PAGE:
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Gets Crappie to Bite with the Spike-It Color-C-Lector

Gets Crappie to Bite with the Spike-It Color-C-Lector Gets Crappie to Bite with the Spike-It Color-C-Lector

Editor's Note: Stokes McClellan of Huntersville, North Carolina, is a tournament crappie fishermen who fishes the national crappie-tournament circuits and is on the B'n'M Poles Pro Staff. McClellan credits much of his success in crappie catching to the Color-C-Lector. McClellan is such an avid believer, that even when in the Color-C-Lector was off the market and not being produced, he went on eBay and bought all the Color-C-Lectors he could find. Stokes admits that, "The Color-C-Lector has been the biggest fishing teacher I've ever had. It's taught me how to choose the right colors under any water conditions to make crappie bite better."

I believe color is the number-one ingredient required to get crappie to bite. Crappie can't see certain colors, depending on light penetration and water color. So, for a crappie to bite bait, it must be able to see the bait. For this reason and many others, I'm a strong believer in the Color-C-Lector. When I'm fishing, I've noticed if I can see crappie on the depth finder, and I'm catching crappie, and then for some reason the crappie quit biting, then usually the sun is in position so the crappie can see the jig. But then as the sun gets higher in the sky and penetrates deeper into the water, the crappie may not be able to see the color, or they may just prefer a different color. As I've experimented with color, I've learned that when the crappie quit biting, if I use the Color-C-Lector to determine what color jig I need to fish, I can get the crappie to start biting again.

Question: How did you first discover how helpful the Color-C-Lector was? McClellan: Here's a story that made me a believer in just how deadly the Color-C-Lector could be. My son Adam and I were fishing in February on a lake in South Carolina near Greenwood. We'd marked the crappie at 10 feet. I dropped the Color-C-Lector down, and it said we should fish green. We put dark-green baits on our B'n'M Poles and drug those baits for four hours. We didn't catch a crappie, but we knew the fish were there. A couple other crappie fishermen were on the lake practicing for a tournament. They said they'd win that tournament, because they were catching fish left and right. There was another fellow we met in the snack bar. When we left to go out to our boat, he followed us out. As we started to get in the boat, he asked, "Have you tried any blue-colored jigs?" I answered, "No." He smiled at me and said to try blue. Now remember, the Color-C-Lector had told us that green was the color we needed to be fishing.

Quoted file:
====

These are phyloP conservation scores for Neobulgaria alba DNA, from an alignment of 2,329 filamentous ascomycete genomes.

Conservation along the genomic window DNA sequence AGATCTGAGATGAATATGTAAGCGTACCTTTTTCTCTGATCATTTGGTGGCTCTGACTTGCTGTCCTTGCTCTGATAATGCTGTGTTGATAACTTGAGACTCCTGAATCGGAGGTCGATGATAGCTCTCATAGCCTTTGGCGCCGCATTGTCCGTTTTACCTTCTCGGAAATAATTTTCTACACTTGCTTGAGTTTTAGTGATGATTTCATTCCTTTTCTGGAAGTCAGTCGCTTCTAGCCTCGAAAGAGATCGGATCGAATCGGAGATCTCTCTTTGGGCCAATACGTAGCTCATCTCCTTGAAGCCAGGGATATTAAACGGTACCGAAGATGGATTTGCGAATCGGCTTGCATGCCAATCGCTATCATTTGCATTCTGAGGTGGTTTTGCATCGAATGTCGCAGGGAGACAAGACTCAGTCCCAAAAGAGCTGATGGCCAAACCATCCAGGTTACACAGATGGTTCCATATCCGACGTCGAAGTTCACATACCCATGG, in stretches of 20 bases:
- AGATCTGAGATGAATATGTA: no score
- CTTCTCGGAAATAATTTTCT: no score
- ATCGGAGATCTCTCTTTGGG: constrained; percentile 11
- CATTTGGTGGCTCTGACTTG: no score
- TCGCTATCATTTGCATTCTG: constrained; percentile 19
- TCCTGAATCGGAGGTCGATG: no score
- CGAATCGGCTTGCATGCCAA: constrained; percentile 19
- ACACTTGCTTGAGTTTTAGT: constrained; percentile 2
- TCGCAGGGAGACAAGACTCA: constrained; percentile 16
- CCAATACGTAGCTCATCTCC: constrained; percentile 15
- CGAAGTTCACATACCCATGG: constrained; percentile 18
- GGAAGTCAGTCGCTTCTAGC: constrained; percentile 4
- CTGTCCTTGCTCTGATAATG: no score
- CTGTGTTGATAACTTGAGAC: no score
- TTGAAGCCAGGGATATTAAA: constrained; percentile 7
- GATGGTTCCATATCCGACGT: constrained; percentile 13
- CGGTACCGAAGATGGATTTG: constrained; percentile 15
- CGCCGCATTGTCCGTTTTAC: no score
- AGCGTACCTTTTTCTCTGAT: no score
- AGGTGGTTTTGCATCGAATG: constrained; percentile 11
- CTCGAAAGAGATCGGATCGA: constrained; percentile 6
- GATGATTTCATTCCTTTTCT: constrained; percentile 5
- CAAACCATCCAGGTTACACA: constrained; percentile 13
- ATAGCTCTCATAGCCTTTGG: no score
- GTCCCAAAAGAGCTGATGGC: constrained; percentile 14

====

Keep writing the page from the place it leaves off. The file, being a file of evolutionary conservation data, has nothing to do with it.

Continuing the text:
We went back to the place where we'd pinpointed the crappie, and we drug blue jigs around until the color just about came off. I thought the fisherman had lied to us. I put the Color-C-Lector back in the water and dropped it down to 10 feet. It still said we should be fishing green. But I noticed as I pulled the Color-C-Lector up, it read blue. When I looked at the wire holding the Color-C-Lector, I saw that at 4 feet, the Color-C-Lector recommended blue jigs. So I looked at Adam and asked him if he thought the fish were really that shallow. It was February, and the water was very cold. Although we had marked crappie at 10 feet, the Color-C-Lector told us that blue jigs would catch fish at 4 feet. I couldn't believe that at this time of year with the water this cold, that crappie would be only 4-feet deep, but we put on 1/32-ounce blue jigs and started pitching them out of the boat. We couldn't even get the bait on our eight rods out before we started catching crappie. In an hour, we caught 20 to 25 fish. Apparently, the crappie we spotted at 10 feet weren't biting, but the crappie were biting at 4 feet. We missed seeing the fish at 4 feet on the depth finder because of surface clutter. That day, I learned that if a fellow will tell me the color he's fishing or the depth he's fishing, I can figure out everything else I need to know to catch fish with my Color-C-Lector.

If you know the depth at which crappie are holding and you know the color of jig they want to take, nine times out of 10, you can catch those fish. If you want to catch crappie fish, use a Color-C-Lector to tell what color jig to fish at each depth. One advantage you'll find with this technique is that rarely will you ever have competition for the crappie if you fish in the middle of the lake. Too, you'll find the crappie you catch out there seem to be bigger fish. I believe the bigger a crappie is, the more it's a loner.

To purchase the Spike-It Color-C-Lector, please click here for detail

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